For those unaware (although I talk about this every time I introduce Shawn), he was the runner-up in the second Great Designer Search. For that event, each finalist had to build a world. Shawn created what I thought was the most difficult world to execute in the Top 8, but I liked his attitude so I wanted to see what he could do. Shawn impressed me at every turn and that led to him getting an internship, which would later pan out into a fulltime design job. These last few years have done nothing but prove the potential that I saw in Shawn. You all have seen Conspiracy, a set that Shawn both created the concept for and led the design of, and next summer you'll see the next thing Shawn's been up to. Obviously, he was a great addition to the design team.
So partway through the design, Zac left Wizards of the Coast. That meant I needed a new development representative. What I got was something entirely different. Yes, Billy was a good dev rep, but he also proved to be quite the designer, contributing a lot of cards and ideas to the file. Billy has endless enthusiasm and a lot of talent and was yet another big boon to the design team. Unfortunately, like Zac, Billy has left Wizards to do other things. I like to think once you've been the development representative for Khans of Tarkir design, you have to move on because you've reached the apex of what the job had to offer.
It's still odd to me that Ken is the veteran of my design team. (Okay, technically Gottlieb has worked here longer, but not as a designer.) Ken was placed on the design team with a very specific and challenging mission—designing Fate Reforged. Usually, the small set is the easiest of the designs, but Fate Reforged is no ordinary small set. The entire block was built around a draft structure where two different drafts both hinge on Fate Reforged. This means the set has to act differently when drafted with the first set and the third set, yet the cards have to stay the same. But if anyone was up to the challenge, I knew it was Ken. Obviously, Ken delivered like he always does during Khans of Tarkir design. (Fate Reforged, too, but I'll talk more about that during Fate Reforged's preview weeks.)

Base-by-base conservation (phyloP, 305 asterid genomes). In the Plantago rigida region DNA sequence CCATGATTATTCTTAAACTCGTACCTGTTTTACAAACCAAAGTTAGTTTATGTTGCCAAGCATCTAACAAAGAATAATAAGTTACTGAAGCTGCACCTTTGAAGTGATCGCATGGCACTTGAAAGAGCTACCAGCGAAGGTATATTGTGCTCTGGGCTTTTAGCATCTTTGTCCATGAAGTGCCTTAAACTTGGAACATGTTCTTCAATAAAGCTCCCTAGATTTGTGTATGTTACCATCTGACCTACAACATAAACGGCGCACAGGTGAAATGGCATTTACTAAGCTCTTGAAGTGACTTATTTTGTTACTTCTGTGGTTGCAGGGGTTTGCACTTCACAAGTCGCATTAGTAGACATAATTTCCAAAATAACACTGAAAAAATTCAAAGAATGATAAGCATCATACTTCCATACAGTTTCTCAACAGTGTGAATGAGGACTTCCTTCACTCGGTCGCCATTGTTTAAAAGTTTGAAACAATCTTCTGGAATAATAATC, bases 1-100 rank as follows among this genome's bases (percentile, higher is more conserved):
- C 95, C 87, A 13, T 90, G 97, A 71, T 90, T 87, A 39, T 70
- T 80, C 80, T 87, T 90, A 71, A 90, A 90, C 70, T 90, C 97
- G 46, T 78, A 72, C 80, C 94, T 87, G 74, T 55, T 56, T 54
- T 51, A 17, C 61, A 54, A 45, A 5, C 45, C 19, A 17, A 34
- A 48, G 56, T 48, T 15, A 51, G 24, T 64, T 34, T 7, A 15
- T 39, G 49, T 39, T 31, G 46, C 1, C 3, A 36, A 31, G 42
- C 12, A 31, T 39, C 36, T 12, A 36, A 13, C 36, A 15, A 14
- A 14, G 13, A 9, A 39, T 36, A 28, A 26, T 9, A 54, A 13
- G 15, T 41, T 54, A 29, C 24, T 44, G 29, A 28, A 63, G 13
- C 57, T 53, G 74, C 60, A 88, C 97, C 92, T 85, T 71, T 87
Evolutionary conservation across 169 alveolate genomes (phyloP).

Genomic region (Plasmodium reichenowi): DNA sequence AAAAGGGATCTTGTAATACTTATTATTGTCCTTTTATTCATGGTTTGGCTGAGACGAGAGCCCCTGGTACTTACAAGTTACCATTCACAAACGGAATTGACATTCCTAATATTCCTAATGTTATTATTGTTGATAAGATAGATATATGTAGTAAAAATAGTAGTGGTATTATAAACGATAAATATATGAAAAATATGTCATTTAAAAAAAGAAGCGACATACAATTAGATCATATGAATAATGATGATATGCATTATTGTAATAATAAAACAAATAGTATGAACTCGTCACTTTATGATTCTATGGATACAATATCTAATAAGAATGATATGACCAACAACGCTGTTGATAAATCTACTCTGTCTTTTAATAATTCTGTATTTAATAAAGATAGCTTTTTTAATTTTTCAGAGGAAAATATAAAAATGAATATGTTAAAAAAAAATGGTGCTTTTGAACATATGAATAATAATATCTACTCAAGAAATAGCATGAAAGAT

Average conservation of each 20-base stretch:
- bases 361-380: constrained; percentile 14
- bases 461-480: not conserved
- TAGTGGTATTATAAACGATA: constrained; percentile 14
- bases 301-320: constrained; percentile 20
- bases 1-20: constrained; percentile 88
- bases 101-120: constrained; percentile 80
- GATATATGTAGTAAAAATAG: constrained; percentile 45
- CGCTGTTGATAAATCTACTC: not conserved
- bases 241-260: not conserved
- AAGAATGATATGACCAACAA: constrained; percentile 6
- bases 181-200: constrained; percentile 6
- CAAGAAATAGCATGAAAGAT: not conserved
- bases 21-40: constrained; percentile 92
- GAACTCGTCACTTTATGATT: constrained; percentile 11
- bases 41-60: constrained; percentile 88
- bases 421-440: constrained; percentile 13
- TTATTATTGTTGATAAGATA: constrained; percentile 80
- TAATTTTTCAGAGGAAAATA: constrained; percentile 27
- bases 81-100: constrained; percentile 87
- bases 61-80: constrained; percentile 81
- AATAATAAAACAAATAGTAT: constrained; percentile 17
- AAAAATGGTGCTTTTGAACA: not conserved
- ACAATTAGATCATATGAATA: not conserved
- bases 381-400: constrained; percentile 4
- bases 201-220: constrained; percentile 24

Ethan wasn't on the Khans of Tarkir design team but he was the other person, along with Shawn, who worked with me on exploratory design. In fact, the idea of the time-travel structure came from Ethan. Ethan was the winner of the second Great Designer Search, and the exploratory design team was something I created to test then-interns Ethan and Shawn. The fact that it went so well that exploratory design is now a normal part of the design process, and that Ethan and Shawn are both now fulltime designers, stresses how well exploratory design went. Another big winner from exploratory design was Khans of Tarkir block.
Having a Multi Ball
What follows today is me talking about cards that were designed long ago with multiplayer in mind. I am going to talk about the cards chronologically, rather than in alphabetical order, as I want to show a little evolution about how we thought of and designed for multiplayer. I want to note that these cards were not ones designed for two-player play that we knew could be played in multiplayer play, but rather cards we made specifically for multiplayer play, sometimes at the expense of their playability in two-player games.
Syphon Soul (Legends)
To the best of my knowledge, this is the first card designed that flagrantly said that it was for multiplayer play. I understand that this can be played in a two-player game, but note that in the original text it said "all players except caster." Pluralizing "players" while excepting the caster in the rules text makes this card explicitly acknowledge the existence of more than two players being possible in a game of Magic. No card had done that before this.
Syphon Soul is a good example of the earliest take on multiplayer design: scaling. That is, it does an effect that gets more powerful the more players there are in the game. Spending three mana to drain an opponent for 2 is nothing special. Spending three mana to drain 2 life from each other player gets pretty good as you start getting more than two players, and gets downright scary as you start getting into double digits.
Congregate (Urza's Saga)
While on the surface it might seem like this card was designed for two-player games, as someone behind the scenes at the time, I know it was not. This card was very much inspired by Syphon Soul. We had received some positive feedback from players who played in multiplayer formats and we felt like it was time to try another card in the same vein. The card was designed to be playable in a normal two-player game, but the thought behind it was that it would be expandable, allowing for a huge effect in large multiplayer games.